What happens when the average user doesn’t know you’re going to change the UI.
Few weeks ago I witnessed my father’s reaction to a (not massive) change of graphical user interface (GUI, look it up on Wikipedia) on his bank’s website.
I can’t deny some amusement when he burst out yelling at the laptop screen ‘It’s not there anymore!’, he didn’t say anything else, but I could also read on his face ‘How does it work now?’.
Then he turned to me and asked ‘Where is it?’ like I would know, just because I’m a web designer, we are not even with the same bank!
‘Dad, I’m sure that If you look closely you’ll find it, unless they removed it, which would be weird’. The last bit was said in a sarcastic tone of voice.
‘I think they removed it’ was my dad’s answer.
My dad is not a web savvy person, nor he is a frequent internet surfer, but that’s why this involuntary test looked immediately interesting to me: he is a typical, average user facing a non-expected GUI change.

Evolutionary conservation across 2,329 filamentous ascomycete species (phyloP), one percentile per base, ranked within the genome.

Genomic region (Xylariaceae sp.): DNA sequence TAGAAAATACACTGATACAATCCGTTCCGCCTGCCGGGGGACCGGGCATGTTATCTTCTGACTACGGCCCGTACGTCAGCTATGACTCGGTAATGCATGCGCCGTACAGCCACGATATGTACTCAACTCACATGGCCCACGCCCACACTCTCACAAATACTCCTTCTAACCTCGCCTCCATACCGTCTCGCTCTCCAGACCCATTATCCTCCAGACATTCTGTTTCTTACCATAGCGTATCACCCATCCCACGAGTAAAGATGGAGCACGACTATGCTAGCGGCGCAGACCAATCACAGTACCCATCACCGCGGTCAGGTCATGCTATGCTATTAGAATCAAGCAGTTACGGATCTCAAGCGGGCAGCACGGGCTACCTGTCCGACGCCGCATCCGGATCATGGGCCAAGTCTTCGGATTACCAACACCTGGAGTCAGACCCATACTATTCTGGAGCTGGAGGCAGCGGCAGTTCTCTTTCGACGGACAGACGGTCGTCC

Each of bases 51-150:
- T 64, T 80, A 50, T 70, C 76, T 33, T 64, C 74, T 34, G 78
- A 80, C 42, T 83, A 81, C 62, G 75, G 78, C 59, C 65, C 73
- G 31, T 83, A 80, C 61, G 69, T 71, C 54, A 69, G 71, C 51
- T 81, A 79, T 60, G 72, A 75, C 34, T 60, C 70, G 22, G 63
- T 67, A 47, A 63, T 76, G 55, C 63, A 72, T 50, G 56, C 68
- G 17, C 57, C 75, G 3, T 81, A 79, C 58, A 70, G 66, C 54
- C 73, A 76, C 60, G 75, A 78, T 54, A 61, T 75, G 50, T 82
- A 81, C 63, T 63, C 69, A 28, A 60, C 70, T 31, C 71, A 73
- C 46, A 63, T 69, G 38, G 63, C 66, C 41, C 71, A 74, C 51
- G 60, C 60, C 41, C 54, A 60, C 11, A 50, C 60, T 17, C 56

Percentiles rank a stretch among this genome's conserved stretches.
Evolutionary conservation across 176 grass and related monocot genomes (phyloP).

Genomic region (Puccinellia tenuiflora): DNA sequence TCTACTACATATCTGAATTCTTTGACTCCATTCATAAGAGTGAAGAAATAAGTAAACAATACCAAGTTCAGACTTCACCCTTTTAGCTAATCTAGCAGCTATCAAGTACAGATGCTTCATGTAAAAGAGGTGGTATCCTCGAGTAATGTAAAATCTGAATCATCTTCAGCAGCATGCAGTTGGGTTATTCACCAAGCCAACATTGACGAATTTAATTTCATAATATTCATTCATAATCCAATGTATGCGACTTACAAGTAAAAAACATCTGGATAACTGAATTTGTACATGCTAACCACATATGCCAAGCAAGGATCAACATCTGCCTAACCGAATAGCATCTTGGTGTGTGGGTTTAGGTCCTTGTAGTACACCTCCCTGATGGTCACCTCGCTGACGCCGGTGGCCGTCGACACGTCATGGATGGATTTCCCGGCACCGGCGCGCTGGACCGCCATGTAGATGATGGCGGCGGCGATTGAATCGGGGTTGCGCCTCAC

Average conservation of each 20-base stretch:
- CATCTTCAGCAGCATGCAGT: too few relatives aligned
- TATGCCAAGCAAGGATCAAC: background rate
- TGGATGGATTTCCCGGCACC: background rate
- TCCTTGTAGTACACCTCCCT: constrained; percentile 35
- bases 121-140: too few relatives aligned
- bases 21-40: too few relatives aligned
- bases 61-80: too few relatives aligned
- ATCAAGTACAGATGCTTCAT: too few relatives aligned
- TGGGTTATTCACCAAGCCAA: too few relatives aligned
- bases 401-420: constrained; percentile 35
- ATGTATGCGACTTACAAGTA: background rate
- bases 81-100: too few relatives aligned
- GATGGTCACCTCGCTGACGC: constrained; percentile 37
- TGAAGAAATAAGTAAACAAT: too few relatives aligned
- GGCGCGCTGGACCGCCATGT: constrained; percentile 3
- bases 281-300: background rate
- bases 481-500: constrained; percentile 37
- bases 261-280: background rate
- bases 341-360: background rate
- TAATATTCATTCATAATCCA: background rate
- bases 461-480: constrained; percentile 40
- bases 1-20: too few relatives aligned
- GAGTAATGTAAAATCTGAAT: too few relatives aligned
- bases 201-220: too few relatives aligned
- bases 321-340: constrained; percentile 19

After a bit of ranting my dad found his way to the account summary, but was not happy or interested, not even a tiny bit, in the new graphic version of the website, more elegant and slick.
First lesson learnt:
Don’t change the GUI without notice.
Second lesson learnt:
Don’t expect the user to notice the wonderful work you have done.
We know the majority of people is resistant to change, but change is healthy and necessary.
Few things you can do when you change a GUI:
- Tell users in advance.
- It’s a good time for a newsletter, put a banner on your homepage, publish a short news statement, let them know when and how much it will change, they want to know if and how they will be affected.
- Use tooltips for fundamental areas (like your login box!) for the first few days. Let the user get used to it and ease the change in.
- Personally I believe that if you change your homepage, the rest of the website should follow…